According to the South African History Archive Trust, the ANC encouraged women to instrumentality up arms and articulation the MK. However, the last study of the TRC claimed that during the tallness of anti-apartheid absorption and up until the aboriginal 1990s, women were successful a number accounting for “approximately 20 percent of Umkhonto we Sizwe (MK) cadres”.

Geraldine recalls however the women she met held their own. “I encountered a fewer women successful the camp, but we each knew what we had to do. We knew what was astatine stake, we were determination to bid and lend to the conflict against apartheid.

“I ne'er thought it was harder for maine due to the fact that I americium a woman, but I ever had to navigate my mode cautiously done the sex inequality – that wasn’t conscionable an ANC campy problem, it was a satellite problem.”

Towards the extremity of 1981, Geraldine went to further her grooming successful Angola. It was successful the capital, Luanda, that she met her husband, Jabu Moleketi – a chap MK cadre.

She can’t assistance but grin arsenic she recalls their archetypal meeting. “I was successful the harmless house, helium walked wrong and said: ‘Where’s the nutrient comrade, I’m hungry?'” she laughs. “I said: ‘There’s the room comrade, assistance yourself.'”

“He understood me, we were comrades archetypal past partners, truthful determination wasn’t immoderate accidental of sex roles,” she adds.

The brace would spell connected to wed implicit a twelvemonth aboriginal and yet person 3 children. Geraldine became Fraser-Moleketi.

In 1982, Geraldine underwent specialised grooming successful the Soviet Union, which was an state of the ANC. Geraldine stoically recounts grooming astatine a wintertime campy extracurricular Moscow. One day, they were dropped disconnected successful the mediate of the woods, fixed water, a compass and a map, and told to “march” their mode backmost to camp.

“After wandering done the woods each night, they collected maine and the lone different pistillate comrade, and gave america a thrust backmost truthful we didn’t person to implicit the afloat march overnight,” she adds, “that was the lone clip I allowed myself immoderate slack, to not bash what the antheral comrades were doing, nary substance however pugnacious it got.”

The ANC and the Soviet Union had strengthened ties aft the Sharpeville Massacre – erstwhile apartheid constabulary fired connected a radical of peaceful protesters successful a Black township connected March 21, 1960, sidesplitting 69 radical – with the Soviet Union making an estimated $30,000 donation to the SACP, to assistance the victims’ families. They besides provided grooming for those successful the equipped struggle, refuge for those successful exile, and fiscal enactment for victims of the apartheid authorities successful South Africa.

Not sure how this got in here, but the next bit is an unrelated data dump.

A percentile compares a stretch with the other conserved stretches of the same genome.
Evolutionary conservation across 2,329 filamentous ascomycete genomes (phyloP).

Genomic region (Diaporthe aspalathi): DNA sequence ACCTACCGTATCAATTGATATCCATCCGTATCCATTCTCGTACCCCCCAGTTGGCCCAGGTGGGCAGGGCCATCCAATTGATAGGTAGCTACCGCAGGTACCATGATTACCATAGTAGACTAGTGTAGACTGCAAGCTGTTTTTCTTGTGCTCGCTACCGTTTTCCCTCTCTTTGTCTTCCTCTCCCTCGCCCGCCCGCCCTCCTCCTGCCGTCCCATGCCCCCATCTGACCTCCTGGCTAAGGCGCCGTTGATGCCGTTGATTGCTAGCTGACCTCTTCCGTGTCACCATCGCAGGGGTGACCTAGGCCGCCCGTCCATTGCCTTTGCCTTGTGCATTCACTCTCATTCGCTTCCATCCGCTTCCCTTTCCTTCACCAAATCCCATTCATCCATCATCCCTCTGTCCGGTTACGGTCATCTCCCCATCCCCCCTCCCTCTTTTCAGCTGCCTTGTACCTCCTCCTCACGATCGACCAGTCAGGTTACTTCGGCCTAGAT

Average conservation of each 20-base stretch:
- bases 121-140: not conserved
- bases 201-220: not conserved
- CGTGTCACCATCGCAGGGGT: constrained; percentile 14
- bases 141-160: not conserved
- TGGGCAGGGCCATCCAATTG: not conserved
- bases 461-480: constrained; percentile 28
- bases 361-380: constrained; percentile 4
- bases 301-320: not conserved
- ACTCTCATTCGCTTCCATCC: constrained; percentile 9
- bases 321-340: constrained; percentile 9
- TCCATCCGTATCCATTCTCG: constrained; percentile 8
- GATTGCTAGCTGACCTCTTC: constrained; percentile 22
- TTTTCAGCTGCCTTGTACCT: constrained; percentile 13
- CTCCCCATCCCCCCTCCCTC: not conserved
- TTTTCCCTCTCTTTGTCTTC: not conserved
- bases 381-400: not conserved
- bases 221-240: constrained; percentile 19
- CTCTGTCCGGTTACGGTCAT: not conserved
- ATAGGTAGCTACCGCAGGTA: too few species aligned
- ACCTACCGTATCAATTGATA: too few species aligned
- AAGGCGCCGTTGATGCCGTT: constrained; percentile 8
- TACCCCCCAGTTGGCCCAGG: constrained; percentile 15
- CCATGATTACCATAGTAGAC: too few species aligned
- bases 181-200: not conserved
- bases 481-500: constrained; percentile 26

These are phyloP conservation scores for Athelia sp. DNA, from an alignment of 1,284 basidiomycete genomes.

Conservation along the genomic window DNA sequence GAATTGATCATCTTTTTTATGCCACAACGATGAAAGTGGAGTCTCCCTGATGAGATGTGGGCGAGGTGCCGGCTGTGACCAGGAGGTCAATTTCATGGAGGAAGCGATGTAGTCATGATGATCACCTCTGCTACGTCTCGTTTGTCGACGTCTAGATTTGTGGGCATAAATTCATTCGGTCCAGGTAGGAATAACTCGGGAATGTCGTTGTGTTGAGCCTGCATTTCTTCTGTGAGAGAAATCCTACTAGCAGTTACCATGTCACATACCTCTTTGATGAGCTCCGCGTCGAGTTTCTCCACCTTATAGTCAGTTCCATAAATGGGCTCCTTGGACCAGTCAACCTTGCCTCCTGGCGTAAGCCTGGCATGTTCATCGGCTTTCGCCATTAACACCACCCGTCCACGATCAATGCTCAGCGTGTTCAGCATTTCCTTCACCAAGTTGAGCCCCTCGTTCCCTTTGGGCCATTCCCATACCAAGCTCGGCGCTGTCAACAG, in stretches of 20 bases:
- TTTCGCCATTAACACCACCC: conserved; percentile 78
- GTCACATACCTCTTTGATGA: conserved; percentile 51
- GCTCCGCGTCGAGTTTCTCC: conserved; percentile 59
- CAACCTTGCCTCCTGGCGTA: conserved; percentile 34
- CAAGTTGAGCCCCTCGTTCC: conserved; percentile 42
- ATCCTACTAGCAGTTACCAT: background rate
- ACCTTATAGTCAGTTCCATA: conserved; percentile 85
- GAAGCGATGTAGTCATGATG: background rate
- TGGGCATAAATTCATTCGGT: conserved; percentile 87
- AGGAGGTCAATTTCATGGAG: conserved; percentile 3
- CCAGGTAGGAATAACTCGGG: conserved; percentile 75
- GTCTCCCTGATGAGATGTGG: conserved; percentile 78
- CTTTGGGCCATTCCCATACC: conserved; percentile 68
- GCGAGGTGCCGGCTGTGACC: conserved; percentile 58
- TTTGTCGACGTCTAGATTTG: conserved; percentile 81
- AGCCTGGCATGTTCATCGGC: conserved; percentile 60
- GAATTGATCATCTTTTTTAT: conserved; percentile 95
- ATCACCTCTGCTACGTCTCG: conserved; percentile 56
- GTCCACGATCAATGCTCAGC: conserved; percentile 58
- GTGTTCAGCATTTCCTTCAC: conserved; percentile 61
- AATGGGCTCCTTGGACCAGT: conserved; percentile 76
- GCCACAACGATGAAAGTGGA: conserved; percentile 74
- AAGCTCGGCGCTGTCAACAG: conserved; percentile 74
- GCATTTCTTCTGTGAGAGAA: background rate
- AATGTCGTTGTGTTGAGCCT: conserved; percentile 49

By 1990, the apartheid authorities had begun to crumble. When FW de Klerk took implicit arsenic premier minister, helium made captious changes that saw the unbanning of “Black” governmental formations, including the ANC, the SACP, the Pan African Congress and others.

These changes besides meant that anti-apartheid activists similar Geraldine could yet instrumentality home.

“We had to travel backmost and rebuild not lone the country, but our connections with families, friends, and communities. It wasn’t easy,” she says. “But I was overjoyed to beryllium home. There was imaginable to physique a better, much conscionable society. We could enactment towards alleviating poverty, radical inequalities and marque basal needs accessible to everyone. I had hope.”

Geraldine was instrumental successful relaunching the SACP, arsenic she diligently presided implicit its administration. She besides worked with salient anti-apartheid leaders, yet serving successful South Africa’s historical archetypal antiauthoritarian cabinet.

Well into the 2000s, Geraldine near politics, but she was inactive pushing backmost against the presumption quo successful the improvement and concern sectors. After joining the African Development Bank, she spearheaded a $300m improvement money to enactment female-led businesses connected the continent, thing she calls “one of my proudest achievements”. Today, she is accomplished arsenic the president of Tiger Brands, the largest nutrient institution connected the African continent and the Chancellor of Nelson Mandela University.

Although her name, her strife and passionateness for justness is entrenched successful the cloth of South African history, Geraldine is caught disconnected defender erstwhile asked astir her legacy.

“That’s a pugnacious one,” she smiles. “I privation my bequest to beryllium that of a pistillate who believed successful justice, equality and doing what is right. I wanted to lend to a better, fairer, transformed nine wherever everyone has adjacent opportunities. Change is my legacy.”